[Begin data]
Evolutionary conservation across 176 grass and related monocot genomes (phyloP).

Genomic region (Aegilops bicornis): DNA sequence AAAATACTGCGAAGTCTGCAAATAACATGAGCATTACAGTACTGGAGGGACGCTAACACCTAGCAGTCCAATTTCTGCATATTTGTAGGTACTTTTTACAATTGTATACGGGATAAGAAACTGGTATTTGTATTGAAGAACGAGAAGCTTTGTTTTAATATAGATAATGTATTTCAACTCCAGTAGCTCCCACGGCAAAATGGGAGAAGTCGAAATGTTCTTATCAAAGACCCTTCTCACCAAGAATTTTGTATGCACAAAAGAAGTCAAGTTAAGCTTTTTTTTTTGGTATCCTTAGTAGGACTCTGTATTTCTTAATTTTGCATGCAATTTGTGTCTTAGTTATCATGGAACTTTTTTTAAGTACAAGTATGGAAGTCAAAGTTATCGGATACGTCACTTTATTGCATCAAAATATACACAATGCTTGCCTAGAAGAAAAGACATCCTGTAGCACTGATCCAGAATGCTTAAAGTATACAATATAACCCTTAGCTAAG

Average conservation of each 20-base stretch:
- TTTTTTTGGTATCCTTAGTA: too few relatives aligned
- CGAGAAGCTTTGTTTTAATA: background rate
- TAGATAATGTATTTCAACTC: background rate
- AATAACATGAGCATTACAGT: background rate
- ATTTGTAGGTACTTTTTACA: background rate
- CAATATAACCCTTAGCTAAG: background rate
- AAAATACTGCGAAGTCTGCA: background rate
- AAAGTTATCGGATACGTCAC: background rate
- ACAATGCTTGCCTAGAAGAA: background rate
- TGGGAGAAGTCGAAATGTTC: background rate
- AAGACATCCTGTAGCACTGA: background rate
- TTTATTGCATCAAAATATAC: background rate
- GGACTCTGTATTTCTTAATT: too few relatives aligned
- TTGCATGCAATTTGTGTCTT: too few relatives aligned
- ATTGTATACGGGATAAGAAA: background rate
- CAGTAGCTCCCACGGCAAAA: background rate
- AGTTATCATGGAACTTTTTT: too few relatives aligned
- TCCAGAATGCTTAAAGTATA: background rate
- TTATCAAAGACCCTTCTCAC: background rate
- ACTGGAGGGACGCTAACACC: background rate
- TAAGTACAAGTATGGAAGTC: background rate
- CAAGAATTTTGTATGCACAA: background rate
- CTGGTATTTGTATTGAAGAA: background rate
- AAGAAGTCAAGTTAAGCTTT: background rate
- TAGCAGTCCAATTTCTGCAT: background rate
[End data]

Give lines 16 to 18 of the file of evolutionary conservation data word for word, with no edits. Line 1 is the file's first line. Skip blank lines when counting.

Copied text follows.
- GGACTCTGTATTTCTTAATT: too few relatives aligned
- TTGCATGCAATTTGTGTCTT: too few relatives aligned
- ATTGTATACGGGATAAGAAA: background rate